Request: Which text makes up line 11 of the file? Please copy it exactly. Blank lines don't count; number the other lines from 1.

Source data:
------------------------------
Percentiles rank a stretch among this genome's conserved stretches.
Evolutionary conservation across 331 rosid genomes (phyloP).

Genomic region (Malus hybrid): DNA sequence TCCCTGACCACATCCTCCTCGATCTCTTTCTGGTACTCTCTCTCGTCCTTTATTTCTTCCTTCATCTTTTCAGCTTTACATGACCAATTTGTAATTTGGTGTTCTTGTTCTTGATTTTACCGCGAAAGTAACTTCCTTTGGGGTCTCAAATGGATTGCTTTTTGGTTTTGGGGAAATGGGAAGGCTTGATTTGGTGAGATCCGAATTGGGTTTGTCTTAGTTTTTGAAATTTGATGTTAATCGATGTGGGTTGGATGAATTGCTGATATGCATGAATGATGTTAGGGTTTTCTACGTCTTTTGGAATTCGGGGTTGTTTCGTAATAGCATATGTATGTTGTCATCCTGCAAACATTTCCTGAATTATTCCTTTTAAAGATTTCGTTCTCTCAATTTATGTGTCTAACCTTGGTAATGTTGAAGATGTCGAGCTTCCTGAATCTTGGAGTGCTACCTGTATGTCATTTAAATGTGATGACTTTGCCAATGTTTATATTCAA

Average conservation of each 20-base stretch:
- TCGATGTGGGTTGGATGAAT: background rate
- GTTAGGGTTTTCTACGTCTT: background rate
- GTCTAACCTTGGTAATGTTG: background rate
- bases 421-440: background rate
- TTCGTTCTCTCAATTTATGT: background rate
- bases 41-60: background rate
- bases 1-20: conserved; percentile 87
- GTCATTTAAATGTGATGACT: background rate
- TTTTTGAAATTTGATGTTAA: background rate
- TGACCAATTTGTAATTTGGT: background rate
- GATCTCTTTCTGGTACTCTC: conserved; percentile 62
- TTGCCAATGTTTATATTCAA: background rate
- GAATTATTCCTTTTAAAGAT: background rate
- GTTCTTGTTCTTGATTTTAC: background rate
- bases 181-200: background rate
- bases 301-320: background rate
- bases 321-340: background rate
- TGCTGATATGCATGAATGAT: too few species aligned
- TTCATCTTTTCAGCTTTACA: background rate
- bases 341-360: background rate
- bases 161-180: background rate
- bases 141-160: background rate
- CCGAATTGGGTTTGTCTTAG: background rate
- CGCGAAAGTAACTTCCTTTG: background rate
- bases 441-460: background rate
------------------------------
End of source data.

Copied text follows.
- bases 1-20: conserved; percentile 87